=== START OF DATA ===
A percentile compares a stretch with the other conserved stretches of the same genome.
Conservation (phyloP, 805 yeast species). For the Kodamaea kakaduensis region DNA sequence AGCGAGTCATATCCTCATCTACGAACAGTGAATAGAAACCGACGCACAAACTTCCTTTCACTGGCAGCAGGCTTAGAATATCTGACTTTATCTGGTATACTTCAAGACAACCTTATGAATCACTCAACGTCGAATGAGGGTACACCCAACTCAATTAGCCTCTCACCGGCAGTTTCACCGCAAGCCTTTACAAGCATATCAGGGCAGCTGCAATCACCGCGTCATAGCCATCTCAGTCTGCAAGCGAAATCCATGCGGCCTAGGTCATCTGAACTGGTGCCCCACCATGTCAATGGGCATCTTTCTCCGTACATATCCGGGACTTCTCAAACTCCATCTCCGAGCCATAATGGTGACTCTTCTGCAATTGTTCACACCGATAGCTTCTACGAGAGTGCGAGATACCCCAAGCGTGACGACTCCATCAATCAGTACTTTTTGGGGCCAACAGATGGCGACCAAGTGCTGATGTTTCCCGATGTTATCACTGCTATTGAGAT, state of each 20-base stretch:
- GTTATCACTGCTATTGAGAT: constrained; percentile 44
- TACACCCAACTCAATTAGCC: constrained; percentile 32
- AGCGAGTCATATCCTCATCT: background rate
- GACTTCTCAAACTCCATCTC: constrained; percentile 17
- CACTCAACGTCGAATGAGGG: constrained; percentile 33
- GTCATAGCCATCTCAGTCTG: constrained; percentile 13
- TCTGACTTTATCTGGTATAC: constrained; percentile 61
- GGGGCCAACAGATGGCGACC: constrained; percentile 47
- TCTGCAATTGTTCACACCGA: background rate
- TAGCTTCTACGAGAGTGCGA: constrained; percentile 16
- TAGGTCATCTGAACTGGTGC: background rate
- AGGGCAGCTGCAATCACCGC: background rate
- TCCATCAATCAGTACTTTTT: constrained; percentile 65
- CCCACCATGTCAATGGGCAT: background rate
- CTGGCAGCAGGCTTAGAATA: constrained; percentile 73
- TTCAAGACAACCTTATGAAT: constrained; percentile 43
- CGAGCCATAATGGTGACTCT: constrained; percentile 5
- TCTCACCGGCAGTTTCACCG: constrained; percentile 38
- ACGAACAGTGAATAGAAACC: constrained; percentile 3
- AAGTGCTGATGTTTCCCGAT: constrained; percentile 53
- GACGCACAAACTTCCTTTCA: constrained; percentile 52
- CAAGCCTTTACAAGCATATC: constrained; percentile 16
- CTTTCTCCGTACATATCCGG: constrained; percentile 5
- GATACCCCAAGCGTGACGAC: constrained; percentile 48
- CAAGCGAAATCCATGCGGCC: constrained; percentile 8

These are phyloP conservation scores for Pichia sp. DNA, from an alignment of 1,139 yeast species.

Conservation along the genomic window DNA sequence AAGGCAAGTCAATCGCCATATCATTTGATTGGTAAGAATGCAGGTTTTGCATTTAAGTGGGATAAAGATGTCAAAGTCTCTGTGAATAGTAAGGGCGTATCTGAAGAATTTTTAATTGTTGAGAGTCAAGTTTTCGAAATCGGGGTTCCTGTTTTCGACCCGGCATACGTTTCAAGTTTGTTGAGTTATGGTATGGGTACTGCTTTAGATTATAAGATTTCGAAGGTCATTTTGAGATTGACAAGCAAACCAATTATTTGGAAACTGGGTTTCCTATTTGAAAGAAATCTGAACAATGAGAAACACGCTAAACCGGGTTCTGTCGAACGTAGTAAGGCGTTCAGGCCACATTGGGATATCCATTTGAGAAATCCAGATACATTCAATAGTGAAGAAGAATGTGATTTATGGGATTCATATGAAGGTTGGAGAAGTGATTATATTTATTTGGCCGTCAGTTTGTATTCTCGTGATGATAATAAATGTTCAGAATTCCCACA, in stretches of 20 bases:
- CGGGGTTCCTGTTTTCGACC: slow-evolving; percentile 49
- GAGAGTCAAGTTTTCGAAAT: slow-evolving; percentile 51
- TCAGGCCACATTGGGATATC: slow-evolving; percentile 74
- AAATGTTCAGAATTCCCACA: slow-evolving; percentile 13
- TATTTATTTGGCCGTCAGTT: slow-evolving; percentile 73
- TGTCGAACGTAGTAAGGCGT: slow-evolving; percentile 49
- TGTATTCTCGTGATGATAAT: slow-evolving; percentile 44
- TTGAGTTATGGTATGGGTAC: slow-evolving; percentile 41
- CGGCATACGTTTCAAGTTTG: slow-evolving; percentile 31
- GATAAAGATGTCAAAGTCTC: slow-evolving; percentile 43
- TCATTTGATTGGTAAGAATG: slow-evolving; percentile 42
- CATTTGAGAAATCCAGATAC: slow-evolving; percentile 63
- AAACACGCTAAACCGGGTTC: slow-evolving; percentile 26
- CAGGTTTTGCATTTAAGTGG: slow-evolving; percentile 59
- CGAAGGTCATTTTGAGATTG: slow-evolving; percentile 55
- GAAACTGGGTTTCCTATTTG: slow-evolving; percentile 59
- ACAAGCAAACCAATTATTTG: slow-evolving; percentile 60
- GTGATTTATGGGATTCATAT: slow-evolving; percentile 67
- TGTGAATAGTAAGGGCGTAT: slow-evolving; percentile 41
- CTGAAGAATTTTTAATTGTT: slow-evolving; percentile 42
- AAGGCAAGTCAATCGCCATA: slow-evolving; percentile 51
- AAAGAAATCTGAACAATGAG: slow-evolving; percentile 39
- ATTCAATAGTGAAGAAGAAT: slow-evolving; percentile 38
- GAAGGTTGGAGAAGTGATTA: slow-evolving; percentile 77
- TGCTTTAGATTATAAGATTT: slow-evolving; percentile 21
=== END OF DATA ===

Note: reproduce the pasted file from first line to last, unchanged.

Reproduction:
A percentile compares a stretch with the other conserved stretches of the same genome.
Conservation (phyloP, 805 yeast species). For the Kodamaea kakaduensis region DNA sequence AGCGAGTCATATCCTCATCTACGAACAGTGAATAGAAACCGACGCACAAACTTCCTTTCACTGGCAGCAGGCTTAGAATATCTGACTTTATCTGGTATACTTCAAGACAACCTTATGAATCACTCAACGTCGAATGAGGGTACACCCAACTCAATTAGCCTCTCACCGGCAGTTTCACCGCAAGCCTTTACAAGCATATCAGGGCAGCTGCAATCACCGCGTCATAGCCATCTCAGTCTGCAAGCGAAATCCATGCGGCCTAGGTCATCTGAACTGGTGCCCCACCATGTCAATGGGCATCTTTCTCCGTACATATCCGGGACTTCTCAAACTCCATCTCCGAGCCATAATGGTGACTCTTCTGCAATTGTTCACACCGATAGCTTCTACGAGAGTGCGAGATACCCCAAGCGTGACGACTCCATCAATCAGTACTTTTTGGGGCCAACAGATGGCGACCAAGTGCTGATGTTTCCCGATGTTATCACTGCTATTGAGAT, state of each 20-base stretch:
- GTTATCACTGCTATTGAGAT: constrained; percentile 44
- TACACCCAACTCAATTAGCC: constrained; percentile 32
- AGCGAGTCATATCCTCATCT: background rate
- GACTTCTCAAACTCCATCTC: constrained; percentile 17
- CACTCAACGTCGAATGAGGG: constrained; percentile 33
- GTCATAGCCATCTCAGTCTG: constrained; percentile 13
- TCTGACTTTATCTGGTATAC: constrained; percentile 61
- GGGGCCAACAGATGGCGACC: constrained; percentile 47
- TCTGCAATTGTTCACACCGA: background rate
- TAGCTTCTACGAGAGTGCGA: constrained; percentile 16
- TAGGTCATCTGAACTGGTGC: background rate
- AGGGCAGCTGCAATCACCGC: background rate
- TCCATCAATCAGTACTTTTT: constrained; percentile 65
- CCCACCATGTCAATGGGCAT: background rate
- CTGGCAGCAGGCTTAGAATA: constrained; percentile 73
- TTCAAGACAACCTTATGAAT: constrained; percentile 43
- CGAGCCATAATGGTGACTCT: constrained; percentile 5
- TCTCACCGGCAGTTTCACCG: constrained; percentile 38
- ACGAACAGTGAATAGAAACC: constrained; percentile 3
- AAGTGCTGATGTTTCCCGAT: constrained; percentile 53
- GACGCACAAACTTCCTTTCA: constrained; percentile 52
- CAAGCCTTTACAAGCATATC: constrained; percentile 16
- CTTTCTCCGTACATATCCGG: constrained; percentile 5
- GATACCCCAAGCGTGACGAC: constrained; percentile 48
- CAAGCGAAATCCATGCGGCC: constrained; percentile 8

These are phyloP conservation scores for Pichia sp. DNA, from an alignment of 1,139 yeast species.

Conservation along the genomic window DNA sequence AAGGCAAGTCAATCGCCATATCATTTGATTGGTAAGAATGCAGGTTTTGCATTTAAGTGGGATAAAGATGTCAAAGTCTCTGTGAATAGTAAGGGCGTATCTGAAGAATTTTTAATTGTTGAGAGTCAAGTTTTCGAAATCGGGGTTCCTGTTTTCGACCCGGCATACGTTTCAAGTTTGTTGAGTTATGGTATGGGTACTGCTTTAGATTATAAGATTTCGAAGGTCATTTTGAGATTGACAAGCAAACCAATTATTTGGAAACTGGGTTTCCTATTTGAAAGAAATCTGAACAATGAGAAACACGCTAAACCGGGTTCTGTCGAACGTAGTAAGGCGTTCAGGCCACATTGGGATATCCATTTGAGAAATCCAGATACATTCAATAGTGAAGAAGAATGTGATTTATGGGATTCATATGAAGGTTGGAGAAGTGATTATATTTATTTGGCCGTCAGTTTGTATTCTCGTGATGATAATAAATGTTCAGAATTCCCACA, in stretches of 20 bases:
- CGGGGTTCCTGTTTTCGACC: slow-evolving; percentile 49
- GAGAGTCAAGTTTTCGAAAT: slow-evolving; percentile 51
- TCAGGCCACATTGGGATATC: slow-evolving; percentile 74
- AAATGTTCAGAATTCCCACA: slow-evolving; percentile 13
- TATTTATTTGGCCGTCAGTT: slow-evolving; percentile 73
- TGTCGAACGTAGTAAGGCGT: slow-evolving; percentile 49
- TGTATTCTCGTGATGATAAT: slow-evolving; percentile 44
- TTGAGTTATGGTATGGGTAC: slow-evolving; percentile 41
- CGGCATACGTTTCAAGTTTG: slow-evolving; percentile 31
- GATAAAGATGTCAAAGTCTC: slow-evolving; percentile 43
- TCATTTGATTGGTAAGAATG: slow-evolving; percentile 42
- CATTTGAGAAATCCAGATAC: slow-evolving; percentile 63
- AAACACGCTAAACCGGGTTC: slow-evolving; percentile 26
- CAGGTTTTGCATTTAAGTGG: slow-evolving; percentile 59
- CGAAGGTCATTTTGAGATTG: slow-evolving; percentile 55
- GAAACTGGGTTTCCTATTTG: slow-evolving; percentile 59
- ACAAGCAAACCAATTATTTG: slow-evolving; percentile 60
- GTGATTTATGGGATTCATAT: slow-evolving; percentile 67
- TGTGAATAGTAAGGGCGTAT: slow-evolving; percentile 41
- CTGAAGAATTTTTAATTGTT: slow-evolving; percentile 42
- AAGGCAAGTCAATCGCCATA: slow-evolving; percentile 51
- AAAGAAATCTGAACAATGAG: slow-evolving; percentile 39
- ATTCAATAGTGAAGAAGAAT: slow-evolving; percentile 38
- GAAGGTTGGAGAAGTGATTA: slow-evolving; percentile 77
- TGCTTTAGATTATAAGATTT: slow-evolving; percentile 21